People are being urged to take control of their own communities as part of the ongoing reform of public services.
The Community Empowerment and Renewal Bill is currently going through the Scottish Parliament and the powers-that-be want to hand some of those decision-making powers to communities in a bid to make them less dependent on centralised services.
The move will mean more cash will be available to groups who want to improve their local areas by, for example, bringing old buildings back into use. Projects can be as small as opening lunch clubs in a community centre or as large as leading regeneration of whole areas.
The idea is to bring communities closer together by letting them run their own facilities, saving money in the process
Maddiston Community Council is currently looking at setting up a community trust that will help bring employment and new facilities to the area, and which could see them put forward ideas for the transfer of assets like the fire HQ, which is earmarked for closure, into community hands.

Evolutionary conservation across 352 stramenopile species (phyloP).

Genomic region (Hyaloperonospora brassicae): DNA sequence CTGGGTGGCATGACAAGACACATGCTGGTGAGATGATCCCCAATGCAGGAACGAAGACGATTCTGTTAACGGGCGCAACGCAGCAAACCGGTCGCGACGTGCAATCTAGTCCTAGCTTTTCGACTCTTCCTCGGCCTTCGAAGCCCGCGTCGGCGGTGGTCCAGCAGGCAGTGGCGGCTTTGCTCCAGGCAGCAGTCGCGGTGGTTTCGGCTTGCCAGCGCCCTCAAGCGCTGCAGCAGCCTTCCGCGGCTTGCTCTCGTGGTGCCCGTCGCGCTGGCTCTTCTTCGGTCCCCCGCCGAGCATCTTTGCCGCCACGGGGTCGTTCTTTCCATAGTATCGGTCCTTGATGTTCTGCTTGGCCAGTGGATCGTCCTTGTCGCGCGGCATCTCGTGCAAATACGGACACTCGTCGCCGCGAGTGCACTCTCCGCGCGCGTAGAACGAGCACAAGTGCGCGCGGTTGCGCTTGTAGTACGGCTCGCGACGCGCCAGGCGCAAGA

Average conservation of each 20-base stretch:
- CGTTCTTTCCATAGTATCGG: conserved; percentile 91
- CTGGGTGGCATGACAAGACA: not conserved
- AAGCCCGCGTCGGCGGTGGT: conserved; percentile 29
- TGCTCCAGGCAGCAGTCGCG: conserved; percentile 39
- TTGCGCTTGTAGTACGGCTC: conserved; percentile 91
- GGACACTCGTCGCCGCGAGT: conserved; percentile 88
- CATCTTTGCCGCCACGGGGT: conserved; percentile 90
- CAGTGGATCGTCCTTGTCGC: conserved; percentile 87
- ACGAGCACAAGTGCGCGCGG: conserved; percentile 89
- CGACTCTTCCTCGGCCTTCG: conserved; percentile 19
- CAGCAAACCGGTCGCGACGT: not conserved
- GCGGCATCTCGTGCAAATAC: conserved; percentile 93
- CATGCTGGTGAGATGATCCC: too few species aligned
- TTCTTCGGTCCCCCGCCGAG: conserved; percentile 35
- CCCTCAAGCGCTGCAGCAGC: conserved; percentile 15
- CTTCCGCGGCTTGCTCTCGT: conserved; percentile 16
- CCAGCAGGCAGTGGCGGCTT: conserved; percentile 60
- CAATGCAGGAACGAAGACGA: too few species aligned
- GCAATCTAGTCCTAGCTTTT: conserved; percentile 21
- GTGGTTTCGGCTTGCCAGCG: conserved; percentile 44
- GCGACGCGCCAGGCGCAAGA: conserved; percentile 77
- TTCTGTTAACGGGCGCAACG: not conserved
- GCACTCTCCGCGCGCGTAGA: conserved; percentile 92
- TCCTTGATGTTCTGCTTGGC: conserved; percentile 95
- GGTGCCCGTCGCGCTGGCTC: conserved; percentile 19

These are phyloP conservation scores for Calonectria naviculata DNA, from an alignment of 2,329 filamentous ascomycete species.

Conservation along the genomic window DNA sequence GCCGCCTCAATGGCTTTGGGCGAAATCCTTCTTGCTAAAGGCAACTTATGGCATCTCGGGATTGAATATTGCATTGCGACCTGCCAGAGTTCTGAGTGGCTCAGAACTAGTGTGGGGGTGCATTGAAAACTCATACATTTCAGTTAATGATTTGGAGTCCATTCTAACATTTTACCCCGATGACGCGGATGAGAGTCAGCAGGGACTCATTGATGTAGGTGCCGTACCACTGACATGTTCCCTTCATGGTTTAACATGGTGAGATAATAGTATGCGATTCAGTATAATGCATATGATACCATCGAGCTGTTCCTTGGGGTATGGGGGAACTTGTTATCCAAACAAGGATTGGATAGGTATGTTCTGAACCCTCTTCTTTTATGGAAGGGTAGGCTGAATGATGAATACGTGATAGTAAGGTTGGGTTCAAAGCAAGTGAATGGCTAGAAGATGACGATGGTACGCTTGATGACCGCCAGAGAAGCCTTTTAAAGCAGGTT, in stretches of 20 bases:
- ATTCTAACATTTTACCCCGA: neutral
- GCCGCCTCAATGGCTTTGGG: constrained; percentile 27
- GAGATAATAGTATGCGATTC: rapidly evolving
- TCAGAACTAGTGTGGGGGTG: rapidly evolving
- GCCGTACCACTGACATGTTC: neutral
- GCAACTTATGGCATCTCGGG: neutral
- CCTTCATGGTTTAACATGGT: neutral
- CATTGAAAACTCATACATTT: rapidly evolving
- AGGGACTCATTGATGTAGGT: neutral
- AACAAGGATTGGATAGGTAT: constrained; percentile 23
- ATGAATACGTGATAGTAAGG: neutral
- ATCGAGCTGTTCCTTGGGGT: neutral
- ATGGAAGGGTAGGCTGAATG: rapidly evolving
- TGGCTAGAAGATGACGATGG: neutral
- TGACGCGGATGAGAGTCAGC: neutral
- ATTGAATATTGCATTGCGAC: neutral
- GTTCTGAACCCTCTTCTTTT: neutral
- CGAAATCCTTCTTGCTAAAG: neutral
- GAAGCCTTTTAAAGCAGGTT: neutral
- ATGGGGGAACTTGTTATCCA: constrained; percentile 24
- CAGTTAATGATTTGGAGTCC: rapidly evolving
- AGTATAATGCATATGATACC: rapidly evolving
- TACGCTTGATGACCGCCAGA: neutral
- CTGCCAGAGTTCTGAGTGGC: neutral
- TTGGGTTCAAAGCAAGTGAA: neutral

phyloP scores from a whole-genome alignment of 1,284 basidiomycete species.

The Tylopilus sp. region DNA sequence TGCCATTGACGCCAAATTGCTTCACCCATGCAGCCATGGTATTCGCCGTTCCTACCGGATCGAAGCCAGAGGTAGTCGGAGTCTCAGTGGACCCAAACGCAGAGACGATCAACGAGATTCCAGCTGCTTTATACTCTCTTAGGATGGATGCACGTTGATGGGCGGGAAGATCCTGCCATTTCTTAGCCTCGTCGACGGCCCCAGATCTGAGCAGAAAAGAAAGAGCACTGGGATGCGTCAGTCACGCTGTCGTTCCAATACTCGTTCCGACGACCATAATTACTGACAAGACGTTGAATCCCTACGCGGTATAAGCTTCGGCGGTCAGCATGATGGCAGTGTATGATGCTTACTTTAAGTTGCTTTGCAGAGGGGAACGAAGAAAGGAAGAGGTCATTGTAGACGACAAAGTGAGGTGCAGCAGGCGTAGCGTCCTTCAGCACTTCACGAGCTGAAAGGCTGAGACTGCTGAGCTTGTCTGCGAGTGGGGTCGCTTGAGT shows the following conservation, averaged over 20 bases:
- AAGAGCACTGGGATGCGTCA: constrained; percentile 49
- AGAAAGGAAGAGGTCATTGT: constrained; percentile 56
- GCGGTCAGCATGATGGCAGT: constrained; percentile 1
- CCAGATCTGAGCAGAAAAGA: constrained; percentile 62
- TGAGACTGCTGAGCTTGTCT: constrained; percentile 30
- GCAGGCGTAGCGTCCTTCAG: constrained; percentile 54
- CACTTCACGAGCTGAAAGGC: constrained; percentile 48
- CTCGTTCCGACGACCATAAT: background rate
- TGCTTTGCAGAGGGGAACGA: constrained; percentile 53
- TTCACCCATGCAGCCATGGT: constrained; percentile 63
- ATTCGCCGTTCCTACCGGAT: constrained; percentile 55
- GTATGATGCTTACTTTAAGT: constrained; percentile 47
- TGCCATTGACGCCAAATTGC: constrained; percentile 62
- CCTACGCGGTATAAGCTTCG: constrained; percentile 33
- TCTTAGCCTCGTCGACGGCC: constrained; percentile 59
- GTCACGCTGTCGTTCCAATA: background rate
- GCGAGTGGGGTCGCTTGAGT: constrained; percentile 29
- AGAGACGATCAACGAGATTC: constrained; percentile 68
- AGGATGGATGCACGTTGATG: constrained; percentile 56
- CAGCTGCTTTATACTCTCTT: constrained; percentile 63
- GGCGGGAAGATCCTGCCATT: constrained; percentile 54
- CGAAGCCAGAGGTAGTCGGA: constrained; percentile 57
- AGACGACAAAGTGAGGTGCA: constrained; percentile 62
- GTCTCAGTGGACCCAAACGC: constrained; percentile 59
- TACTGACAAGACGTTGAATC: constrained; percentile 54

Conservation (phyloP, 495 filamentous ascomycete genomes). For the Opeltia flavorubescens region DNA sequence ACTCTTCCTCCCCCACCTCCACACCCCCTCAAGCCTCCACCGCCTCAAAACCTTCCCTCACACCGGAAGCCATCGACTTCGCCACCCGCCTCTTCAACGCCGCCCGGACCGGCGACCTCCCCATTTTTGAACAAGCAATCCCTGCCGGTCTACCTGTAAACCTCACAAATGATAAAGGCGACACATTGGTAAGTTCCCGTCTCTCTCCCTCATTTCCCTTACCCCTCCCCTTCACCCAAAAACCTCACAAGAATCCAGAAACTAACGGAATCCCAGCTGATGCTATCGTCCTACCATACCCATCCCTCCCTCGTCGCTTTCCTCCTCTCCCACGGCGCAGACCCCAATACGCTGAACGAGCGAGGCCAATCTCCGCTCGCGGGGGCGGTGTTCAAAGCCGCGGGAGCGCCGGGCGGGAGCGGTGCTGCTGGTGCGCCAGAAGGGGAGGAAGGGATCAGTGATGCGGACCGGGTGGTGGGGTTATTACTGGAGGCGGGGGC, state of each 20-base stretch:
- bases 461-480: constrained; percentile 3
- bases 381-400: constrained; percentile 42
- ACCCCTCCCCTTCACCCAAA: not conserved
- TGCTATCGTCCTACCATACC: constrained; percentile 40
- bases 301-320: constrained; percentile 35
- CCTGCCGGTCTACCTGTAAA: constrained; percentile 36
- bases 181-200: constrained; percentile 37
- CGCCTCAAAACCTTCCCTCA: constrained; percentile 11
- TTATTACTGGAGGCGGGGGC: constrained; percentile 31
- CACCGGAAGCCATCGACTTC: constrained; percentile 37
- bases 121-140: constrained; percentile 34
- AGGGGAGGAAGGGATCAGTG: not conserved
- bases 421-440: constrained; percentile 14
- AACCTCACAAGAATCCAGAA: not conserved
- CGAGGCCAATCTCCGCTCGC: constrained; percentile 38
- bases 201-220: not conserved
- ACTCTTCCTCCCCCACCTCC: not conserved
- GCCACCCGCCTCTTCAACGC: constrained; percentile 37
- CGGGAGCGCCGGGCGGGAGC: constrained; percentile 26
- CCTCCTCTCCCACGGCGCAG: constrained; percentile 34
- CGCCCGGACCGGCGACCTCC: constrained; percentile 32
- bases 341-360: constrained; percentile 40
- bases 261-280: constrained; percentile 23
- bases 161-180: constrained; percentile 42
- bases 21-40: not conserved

Secretary Jacquelene McDevitt said: “We think a development trust is the way to go to improve things for the area. It has to be something that is sustainable and bring employment opportunities and benefit everyone so we are working on ideas at the moment.
“It could work as an umbrella organisation for other people to do other things in the community and we are looking for people to get involved in setting something up.”
Karen Herbert, chief executive of Falkirk CVS, believes the bill can give communities a healthy heart.
She said: “It’s all about communities as assets. Assets are not just physical things like buildings, it’s the people within the communities who are encouraged to do more for themselves.
“It’s about getting back to the community and the individual. It’s happening across the public sector now. It’s not just local authorities, but involves the NHS, getting back into the community to work on prevention and keeping people out of hospitals.”